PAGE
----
Federal National Mortgage Association v. Watkins et al

Filing 5

ORDER that the Clerk of the Court REMAND this action back to Maricopa County Superior Court. Signed by Judge G Murray Snow on 3/22/12. (Attachments: # 1 Letter of Remand)(TLJ)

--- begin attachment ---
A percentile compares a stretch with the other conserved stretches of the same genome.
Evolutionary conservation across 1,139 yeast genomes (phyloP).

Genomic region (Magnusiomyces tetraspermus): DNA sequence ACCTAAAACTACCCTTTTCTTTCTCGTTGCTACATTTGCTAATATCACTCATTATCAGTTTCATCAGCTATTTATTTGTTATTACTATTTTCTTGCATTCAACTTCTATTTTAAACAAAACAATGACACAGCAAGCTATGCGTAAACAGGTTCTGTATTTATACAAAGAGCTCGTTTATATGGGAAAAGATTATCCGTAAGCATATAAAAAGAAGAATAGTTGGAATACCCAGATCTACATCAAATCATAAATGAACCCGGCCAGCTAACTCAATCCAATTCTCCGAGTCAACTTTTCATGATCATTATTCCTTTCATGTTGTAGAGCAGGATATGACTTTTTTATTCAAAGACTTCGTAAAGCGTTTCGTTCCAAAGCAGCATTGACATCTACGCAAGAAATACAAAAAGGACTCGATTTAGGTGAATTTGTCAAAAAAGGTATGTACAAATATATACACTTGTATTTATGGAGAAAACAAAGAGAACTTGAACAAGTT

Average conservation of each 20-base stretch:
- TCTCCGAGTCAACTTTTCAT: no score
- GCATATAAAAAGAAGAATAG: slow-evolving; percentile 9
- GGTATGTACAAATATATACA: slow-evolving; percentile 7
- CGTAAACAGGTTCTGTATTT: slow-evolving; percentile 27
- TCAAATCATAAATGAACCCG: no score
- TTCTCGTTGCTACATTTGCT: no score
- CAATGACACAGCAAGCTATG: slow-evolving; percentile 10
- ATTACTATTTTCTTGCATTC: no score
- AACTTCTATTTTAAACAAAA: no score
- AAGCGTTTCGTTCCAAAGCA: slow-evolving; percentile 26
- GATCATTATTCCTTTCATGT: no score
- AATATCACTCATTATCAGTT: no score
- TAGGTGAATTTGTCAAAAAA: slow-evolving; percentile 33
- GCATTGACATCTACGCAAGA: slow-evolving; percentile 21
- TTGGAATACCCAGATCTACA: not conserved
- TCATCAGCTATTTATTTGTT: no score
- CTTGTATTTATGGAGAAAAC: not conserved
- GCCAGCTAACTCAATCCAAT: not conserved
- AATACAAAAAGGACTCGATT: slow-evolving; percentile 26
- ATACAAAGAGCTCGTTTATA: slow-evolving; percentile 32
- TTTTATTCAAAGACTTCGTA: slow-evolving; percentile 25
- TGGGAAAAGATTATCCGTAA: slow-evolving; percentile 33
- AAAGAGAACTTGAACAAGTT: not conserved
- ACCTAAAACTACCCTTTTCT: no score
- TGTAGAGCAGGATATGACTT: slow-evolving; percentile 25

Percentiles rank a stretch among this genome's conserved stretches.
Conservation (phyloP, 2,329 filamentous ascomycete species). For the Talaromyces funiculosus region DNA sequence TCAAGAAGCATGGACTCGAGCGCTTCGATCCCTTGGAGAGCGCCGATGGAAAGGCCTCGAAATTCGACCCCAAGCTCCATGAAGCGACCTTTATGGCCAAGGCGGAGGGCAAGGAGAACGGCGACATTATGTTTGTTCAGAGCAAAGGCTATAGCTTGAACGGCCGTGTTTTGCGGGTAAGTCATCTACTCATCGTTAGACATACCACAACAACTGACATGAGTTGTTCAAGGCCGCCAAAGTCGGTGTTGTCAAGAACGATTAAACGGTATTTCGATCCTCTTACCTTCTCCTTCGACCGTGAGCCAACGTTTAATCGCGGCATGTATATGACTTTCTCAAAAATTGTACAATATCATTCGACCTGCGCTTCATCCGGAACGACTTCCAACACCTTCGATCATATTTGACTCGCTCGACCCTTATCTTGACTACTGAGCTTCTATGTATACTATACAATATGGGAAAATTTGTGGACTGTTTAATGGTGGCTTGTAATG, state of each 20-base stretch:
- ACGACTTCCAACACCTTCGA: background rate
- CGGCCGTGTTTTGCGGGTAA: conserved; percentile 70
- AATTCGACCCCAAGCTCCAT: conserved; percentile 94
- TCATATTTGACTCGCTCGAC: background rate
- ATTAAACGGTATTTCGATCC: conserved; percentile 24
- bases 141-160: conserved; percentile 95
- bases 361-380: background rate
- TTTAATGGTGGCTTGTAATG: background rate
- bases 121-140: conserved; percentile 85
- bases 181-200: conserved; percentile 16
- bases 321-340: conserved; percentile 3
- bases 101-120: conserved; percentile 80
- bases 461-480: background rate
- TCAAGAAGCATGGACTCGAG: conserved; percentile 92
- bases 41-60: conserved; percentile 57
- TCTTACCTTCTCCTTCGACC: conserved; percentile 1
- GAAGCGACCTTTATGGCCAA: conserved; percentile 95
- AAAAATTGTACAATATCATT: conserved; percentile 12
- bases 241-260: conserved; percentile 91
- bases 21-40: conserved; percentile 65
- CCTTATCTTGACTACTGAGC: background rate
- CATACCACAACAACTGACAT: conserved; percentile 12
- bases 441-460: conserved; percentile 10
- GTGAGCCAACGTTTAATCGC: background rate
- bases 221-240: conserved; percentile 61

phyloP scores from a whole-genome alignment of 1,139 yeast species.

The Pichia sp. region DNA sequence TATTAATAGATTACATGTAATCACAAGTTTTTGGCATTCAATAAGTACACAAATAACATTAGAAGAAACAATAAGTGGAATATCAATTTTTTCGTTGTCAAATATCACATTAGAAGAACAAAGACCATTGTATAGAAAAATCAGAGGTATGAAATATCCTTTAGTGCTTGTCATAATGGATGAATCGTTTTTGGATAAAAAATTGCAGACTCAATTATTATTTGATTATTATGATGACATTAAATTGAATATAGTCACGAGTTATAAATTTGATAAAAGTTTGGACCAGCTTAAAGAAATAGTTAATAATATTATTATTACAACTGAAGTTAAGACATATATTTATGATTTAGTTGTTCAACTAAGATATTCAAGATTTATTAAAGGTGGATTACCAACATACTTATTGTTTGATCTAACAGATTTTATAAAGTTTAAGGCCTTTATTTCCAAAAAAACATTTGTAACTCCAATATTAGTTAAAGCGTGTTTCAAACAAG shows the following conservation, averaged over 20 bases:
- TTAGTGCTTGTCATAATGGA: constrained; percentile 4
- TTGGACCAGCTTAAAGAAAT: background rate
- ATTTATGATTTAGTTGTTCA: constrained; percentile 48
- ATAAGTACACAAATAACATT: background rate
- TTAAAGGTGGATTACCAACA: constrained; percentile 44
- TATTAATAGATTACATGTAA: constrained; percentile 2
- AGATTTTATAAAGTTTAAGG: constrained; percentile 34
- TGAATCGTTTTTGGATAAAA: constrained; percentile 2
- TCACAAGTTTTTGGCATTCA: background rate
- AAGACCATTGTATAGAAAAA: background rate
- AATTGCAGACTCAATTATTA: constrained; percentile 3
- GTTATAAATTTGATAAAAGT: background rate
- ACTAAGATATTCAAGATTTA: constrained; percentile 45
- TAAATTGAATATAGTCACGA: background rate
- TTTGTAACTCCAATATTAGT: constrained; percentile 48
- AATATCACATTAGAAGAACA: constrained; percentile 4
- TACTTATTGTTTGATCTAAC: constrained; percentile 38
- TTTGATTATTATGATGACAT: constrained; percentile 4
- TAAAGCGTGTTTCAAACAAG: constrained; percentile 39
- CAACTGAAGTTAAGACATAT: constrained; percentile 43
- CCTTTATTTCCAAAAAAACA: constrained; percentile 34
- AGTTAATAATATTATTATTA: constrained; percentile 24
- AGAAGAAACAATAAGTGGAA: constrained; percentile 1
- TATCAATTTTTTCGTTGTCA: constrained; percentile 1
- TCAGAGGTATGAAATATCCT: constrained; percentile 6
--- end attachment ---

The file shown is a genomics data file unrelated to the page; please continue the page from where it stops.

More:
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1 WO 2 3 4 5 6 IN THE UNITED STATES DISTRICT COURT 7 FOR THE DISTRICT OF ARIZONA 8 9 10 11 12 13 14 Federal National Mortgage Association, ) ) ) Plaintiff, ) ) vs. ) ) ) Theo Charles Watkins, Jr. et al., ) ) Defendants. ) ) No. CV-12-577-PHX-GMS ORDER 15 16 The present action was improperly removed and the Court lacks subject-matter 17 jurisdiction over it; accordingly, the Court remands this case to Maricopa County Superior 18 Court. 19 Federal courts are courts of limited jurisdiction, having subject-matter jurisdiction 20 only over those matters specifically authorized by Congress or the Constitution. Kokkonen 21 v. Guardian Life Ins. Co., 511 U.S. 375, 377 (1994). As the proponent of the Court’s 22 jurisdiction, the removing defendant bears the burden of establishing it. Abrego Abrego v. 23 The Dow Chemical Co., 443 F.3d 676, 685 (9th Cir. 2006). 24 The Notice of Removal states that the present action arises under federal law. (Doc. 25 1 at 4). A review of the complaint, however, reveals that it is a straightforward forcible 26 detainer, otherwise known as an eviction action. To be sure, Defendants may be able to assert 27 a valid federal defense based on a the federal Protecting Tenants at Foreclosure Act 28 (“PTFA”), Pub.L. No. 111–22, § 702, 123 Stat. 1632 (2009), or based on other federal 1 statutes or Constitutional provisions. Nonetheless, the assertion of a federal defense to a 2 state-law claim does not convert the state-law claim into one “arising under” federal law for 3 purposes of federal question jurisdiction. Caterpillar Inc. v. Williams, 482 U.S. 386, 392 4 (1987) ([“F]ederal jurisdiction exists only when a federal question is presented on the face 5 of the plaintiff’s properly pleaded complaint.”) (emphasis added). See also Moore-Thomas 6 v. Alaska Airlines, Inc., 553 F.3d 1241, 1244 (9th Cir. 2009) (discussing the “well-pleaded 7 complaint rule”). Nor can the counterclaims which have been filed by Defendants suffice to 8 establish federal question jurisdiction. Holmes Group, Inc. v. Vornado Air Circulation 9 Systems, Inc., 535 U.S. 826, 831 (2002) (“[A] counterclaim—which appears as part of the 10 defendant’s answer, not as part of the plaintiff's complaint—cannot serve as the basis for 11 ‘arising under’ jurisdiction.”). 12 Defendants contend that this Court nonetheless has federal question jurisdiction under 13 the artful pleading doctrine. “The artful pleading doctrine allows removal where federal law 14 completely preempts a plaintiff’s state-law claim.” Rivet v. Regions Bank of Louisiana 522 15 U.S. 470, 475–476 (1998). For Defendants to invoke this doctrine, however, Congress must 16 have “intended the scope of a federal law to be so broad as to entirely replace any state-law 17 claim.” Marin General Hosp. v. Modesto & Empire Traction Co., 581 F.3d 941, 945 (9th Cir. 18 2009) (citing Franciscan Skemp Healthcare, Inc. v. Cent. States Joint Bd. Health & Welfare 19 Trust Fund, 538 F.3d 594, 596 (7th Cir. 2008)). None of the federal statutes or Constitutional 20 provisions cited by Defendants completely preempt Plaintiff’s detainer claim. Defendants 21 contend that Plaintiff’s claim is preempted by the Real Estate Settlement Procedures Act 22 (“RESPA”), 12 U.S.C. § 2605 et al. RESPA, however, expressly states that it does not 23 completely preempt state laws. 12 U.S.C. § 2616 (“This chapter does not does not annul, 24 alter, or affect, or exempt any person subject to the provisions of this chapter from complying 25 with, the laws of any State with respect to settlement practices, except to the extent that those 26 laws are inconsistent with any provision of this chapter, and then only to the extent of the 27 inconsistency.”). See also Homesales, Inc. v. Frierson, 2009 WL 365663, at *2 n.8 (C.D. 28 Cal. Feb. 11, 2009) (“An unlawful detainer action is a true state law claim, and neither -2- 1 RESPA nor TILA completely preempts state law claims.”). Nor does the PTFA completely 2 preempt Plaintiff’s unlawful detainer action. See Federal Nat’l Mortgage Association v. 3 Hammond, 2011 WL 2516498, at *2 (C.D. Cal. June 22, 2011) (“The PTFA is not a 4 recognized area of complete preemption.”). 5 In sum, Plaintiff’s claim is a purely state-law claim, and Defendants cannot create 6 federal question jurisdiction by filing federal defenses or counterclaims. In the absence of 7 subject-matter jurisdiction, this Court is empowered to sua sponte order summary remand. 8 See 28 U.S.C. § 1446(c)(4) (requiring district courts to examine notices of removal and their 9 exhibits and authorizing summary remand in appropriate circumstances); 28 U.S.C. § 1447(c) 10 (requiring district courts to remand cases if it appears, at any time before final judgment is 11 entered, that the court lacks subject-matter jurisdiction). 12 13 14 IT IS THEREFORE ORDERED that the Clerk of the Court REMAND this action back to Maricopa County Superior Court. DATED this 22nd day of March, 2012. 15 16 17 18 19 20 21 22 23 24 25 26 27 28 -3-

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